11/6/2017
USS Mobile Bay Tests New AEGIS Weapon System

PACIFIC OCEAN -- The guided-missile cruiser USS Mobile Bay (CG 53) conducted a historic missile exercise Oct. 24, to test updated combat systems installed last year.

USS Mobile Bay (CG 53) is the first cruiser to upgrade from the AEGIS Baseline 8 Combat System to the AEGIS Baseline 9 Combat System (9 on 8), which increases the accuracy, range and weapons capabilities of the ship. The ship tested the new combat systems update during a live-fire missile exercise off the coast of Southern California.

“We are testing a system that brings advanced warfighting capabilities to the ship and to the Fleet,” said Capt. James L. Storm, Commanding Officer, USS Mobile Bay. “We are validating these capabilities before bringing them to other ships.”

The cruiser fired two Standard Missile-2 (SM-2) and one Evolved Sea Sparrow Missile (ESSM) from the forward launcher on the ship’s forecastle. The primary objectives of testing the fire control loop with the 9 on 8 computer program, as well as testing some newly introduced advanced features of the combat systems, were successful.

One SM-2 engagement was accomplished using only the SPQ-9 radar system – a first in U.S. Naval history – and demonstrative of the enhanced capabilities the new updated AEGIS weapons system brings to the fleet.

“It’s exciting to lead the effort for the surface community,” said Storm. “It feels good that our 30-year-old ship is one of the most advanced in the fleet.”

USS Mobile Bay previously upgraded to the AEGIS Baseline 8 Combat System in 2010 as part of a cruiser modernization initiative. In addition to the extensive modernization of structural, mechanical, and electrical components of the ship, the legacy AEGIS Weapons System computing suite was removed and replaced with commercial off-the-shelf hardware (known as Technical Insertion-08) which brought the weapons system into an open architecture environment.

 

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This open architecture foundation allowed for further combat system improvements using the AEGIS Baseline 9 Common Source Library and some minor hardware changes to the ship's computing suite in order to support improved graphics and data processing.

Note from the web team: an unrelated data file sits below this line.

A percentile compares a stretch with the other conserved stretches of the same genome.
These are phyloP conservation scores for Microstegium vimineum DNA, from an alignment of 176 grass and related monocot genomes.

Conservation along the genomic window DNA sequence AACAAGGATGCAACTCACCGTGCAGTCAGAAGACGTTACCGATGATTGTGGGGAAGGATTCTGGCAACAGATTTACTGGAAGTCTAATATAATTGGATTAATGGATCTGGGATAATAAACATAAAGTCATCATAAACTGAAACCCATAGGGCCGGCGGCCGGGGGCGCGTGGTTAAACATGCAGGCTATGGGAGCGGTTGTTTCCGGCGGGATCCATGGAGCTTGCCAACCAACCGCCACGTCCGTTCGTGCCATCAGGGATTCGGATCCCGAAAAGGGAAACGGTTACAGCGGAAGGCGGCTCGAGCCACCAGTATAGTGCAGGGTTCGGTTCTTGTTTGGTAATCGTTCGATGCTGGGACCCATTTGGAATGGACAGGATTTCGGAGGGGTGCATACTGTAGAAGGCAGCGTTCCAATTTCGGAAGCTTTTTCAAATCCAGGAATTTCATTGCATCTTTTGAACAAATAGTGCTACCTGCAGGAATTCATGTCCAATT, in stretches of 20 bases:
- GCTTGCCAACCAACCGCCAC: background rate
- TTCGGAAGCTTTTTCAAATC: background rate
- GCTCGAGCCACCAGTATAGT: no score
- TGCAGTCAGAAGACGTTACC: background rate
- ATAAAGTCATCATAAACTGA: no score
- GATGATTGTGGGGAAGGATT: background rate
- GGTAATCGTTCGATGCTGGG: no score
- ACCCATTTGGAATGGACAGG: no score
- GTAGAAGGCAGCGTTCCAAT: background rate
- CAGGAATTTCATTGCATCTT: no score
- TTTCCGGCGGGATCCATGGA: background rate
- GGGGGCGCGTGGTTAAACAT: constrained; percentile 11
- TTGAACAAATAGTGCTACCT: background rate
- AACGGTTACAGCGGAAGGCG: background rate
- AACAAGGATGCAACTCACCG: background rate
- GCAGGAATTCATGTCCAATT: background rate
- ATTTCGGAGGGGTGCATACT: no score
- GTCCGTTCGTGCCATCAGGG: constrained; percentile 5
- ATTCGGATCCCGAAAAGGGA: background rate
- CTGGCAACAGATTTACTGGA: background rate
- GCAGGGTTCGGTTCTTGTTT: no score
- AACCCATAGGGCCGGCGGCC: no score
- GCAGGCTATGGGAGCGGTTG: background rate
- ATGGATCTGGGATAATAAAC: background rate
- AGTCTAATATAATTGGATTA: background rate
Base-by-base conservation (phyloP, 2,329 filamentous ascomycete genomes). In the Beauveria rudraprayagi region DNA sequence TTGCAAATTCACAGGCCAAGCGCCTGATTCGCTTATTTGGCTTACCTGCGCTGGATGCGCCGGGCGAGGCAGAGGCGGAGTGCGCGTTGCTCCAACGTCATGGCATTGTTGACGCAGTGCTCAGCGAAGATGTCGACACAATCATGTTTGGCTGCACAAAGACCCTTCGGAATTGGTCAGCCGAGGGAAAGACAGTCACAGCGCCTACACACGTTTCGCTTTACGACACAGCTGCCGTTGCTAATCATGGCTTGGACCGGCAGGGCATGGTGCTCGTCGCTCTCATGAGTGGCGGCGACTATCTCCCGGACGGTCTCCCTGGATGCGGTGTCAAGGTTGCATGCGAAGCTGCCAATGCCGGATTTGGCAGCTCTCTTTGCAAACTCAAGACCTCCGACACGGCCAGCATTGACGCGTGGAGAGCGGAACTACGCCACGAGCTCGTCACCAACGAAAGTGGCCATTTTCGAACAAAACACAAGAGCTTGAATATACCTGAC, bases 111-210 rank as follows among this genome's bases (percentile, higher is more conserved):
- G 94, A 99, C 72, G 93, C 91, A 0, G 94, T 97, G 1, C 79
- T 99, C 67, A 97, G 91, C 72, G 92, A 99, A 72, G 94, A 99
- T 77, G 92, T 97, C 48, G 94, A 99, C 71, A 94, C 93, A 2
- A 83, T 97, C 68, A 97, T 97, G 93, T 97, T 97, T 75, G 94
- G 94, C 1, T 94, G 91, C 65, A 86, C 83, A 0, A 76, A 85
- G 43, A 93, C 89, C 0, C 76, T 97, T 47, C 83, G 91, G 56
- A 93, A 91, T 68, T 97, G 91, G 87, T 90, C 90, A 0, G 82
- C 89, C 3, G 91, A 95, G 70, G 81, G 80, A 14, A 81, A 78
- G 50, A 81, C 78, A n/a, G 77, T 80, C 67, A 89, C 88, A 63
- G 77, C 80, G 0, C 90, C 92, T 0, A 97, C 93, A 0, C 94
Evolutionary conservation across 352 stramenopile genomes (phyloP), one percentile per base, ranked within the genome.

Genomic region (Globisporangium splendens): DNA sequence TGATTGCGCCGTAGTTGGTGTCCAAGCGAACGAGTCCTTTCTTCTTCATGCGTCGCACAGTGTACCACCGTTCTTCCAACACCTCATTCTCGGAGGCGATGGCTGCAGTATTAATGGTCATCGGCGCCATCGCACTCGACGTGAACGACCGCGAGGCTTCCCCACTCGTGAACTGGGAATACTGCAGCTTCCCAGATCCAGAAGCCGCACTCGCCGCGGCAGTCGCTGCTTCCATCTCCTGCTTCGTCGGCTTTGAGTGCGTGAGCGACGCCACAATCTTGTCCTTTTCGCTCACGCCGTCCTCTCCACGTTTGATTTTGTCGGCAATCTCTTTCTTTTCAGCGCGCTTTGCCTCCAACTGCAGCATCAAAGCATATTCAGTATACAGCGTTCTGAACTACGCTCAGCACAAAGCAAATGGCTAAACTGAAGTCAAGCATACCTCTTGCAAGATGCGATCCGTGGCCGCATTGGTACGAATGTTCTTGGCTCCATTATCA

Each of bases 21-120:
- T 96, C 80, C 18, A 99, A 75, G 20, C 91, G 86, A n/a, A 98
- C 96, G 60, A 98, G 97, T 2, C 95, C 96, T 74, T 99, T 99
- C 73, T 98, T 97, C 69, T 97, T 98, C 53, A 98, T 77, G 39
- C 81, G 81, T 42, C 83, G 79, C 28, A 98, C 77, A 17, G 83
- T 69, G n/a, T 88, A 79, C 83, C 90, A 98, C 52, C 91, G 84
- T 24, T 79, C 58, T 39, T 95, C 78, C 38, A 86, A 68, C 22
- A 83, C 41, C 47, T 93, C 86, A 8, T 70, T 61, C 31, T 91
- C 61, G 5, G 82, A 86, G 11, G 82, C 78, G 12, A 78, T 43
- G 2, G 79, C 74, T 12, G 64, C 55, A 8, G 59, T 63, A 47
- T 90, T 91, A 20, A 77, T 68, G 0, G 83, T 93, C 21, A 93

“In a matter of weeks, we were able to significantly upgrade the combat system capabilities of this ship and we will continue providing software updates, as needed, to increase capability in response to emerging threats and requirements,” said Capt. Andrew Biehn, the AEGIS Fleet Readiness Officer for Naval Sea Systems Command's Program Executive Office for Integrated Warfare Systems.

“Specifically, bringing Baseline 9 on 8 to Mobile Bay enables her to employ the SM-6 missile, conduct Naval Integrated Fire Control-Counter Air (NIFC-CA), and employ the latest AEGIS Weapons Systems capabilities against air and missile threats.”

Biehn went on to say, “Mobile Bay now has the most advanced integrated combat system in the world. This is proof of the soundness of our combat system modernization plan, using open architecture principles and software upgrades to rapidly provide capability to the warfighter and further increase the lethality of our Surface Navy.”

This is demonstrative of the tenets set forth by Vice Adm. Tom Rowden, Commander, Naval Surface Force in the Surface Force Strategy.

"These ships are able to support carrier strike groups and amphibious forces, act as the flagship of surface action groups, or operate independently, providing great flexibility to our fleet and joint commanders around the globe,” Rowden stated. “The air warfare commander role provided by cruisers to carrier strike groups is particularly critical to mission accomplishment.”

Continuing to update these warships is a priority for the Surface Force because of the vast capabilities and combat power cruisers provide to the maritime domain. The Navy’s cruiser modernization program will continue to extend the service life of these ships while increasing their capability to take on the most advanced threats in the world.

"Our guided missile cruisers are one of the most diverse and lethal warships in the Surface Force,” said Rowden. “They provide our civilian and uniformed military leaders with a persistent, maneuverable warfighting capability, where and when needed around the world.” He emphasized, "The complexity of integrated air and missile warfare is growing more challenging by the day – we need these cruisers, and the follow on to the cruiser, to be as flexible and capable as possible in order to provide command and control of naval forces in the most demanding environments, against the most stressing and dangerous threats.”

USS Mobile Bay's AEGIS Baseline 9 Combat System update was a one-year long, joint effort that started October 2016. A year later, the Department of the Navy civilians and defense contractors involved were brought aboard the ship on Oct. 20, 2017 to assist the crew with training, testing and troubleshooting leading up to the first live-fire event using the updated system.

“It’s awesome, being recently retired, to come back to a cruiser to train the crew and help them understand the system,” said retired Senior Chief Petty Officer Christopher Moore, who now works at Naval Surface Warfare Center, Pt. Hueneme Division. “Being able to interact with the Sailors while achieving mission accomplishment is the icing on the cake.”

Moore noted that the AEGIS is the primary shipboard air defense system and the update allows the crew to track and execute enemy missiles and aircraft with more precision using radars aboard the ship.

“It was a team effort to get us here; everyone from the engineers keeping the ship up to combat systems and the weapons team,” said Storm in appreciation of everything needed to get the ship ready for the successful system events. Surface Warfare Magazine

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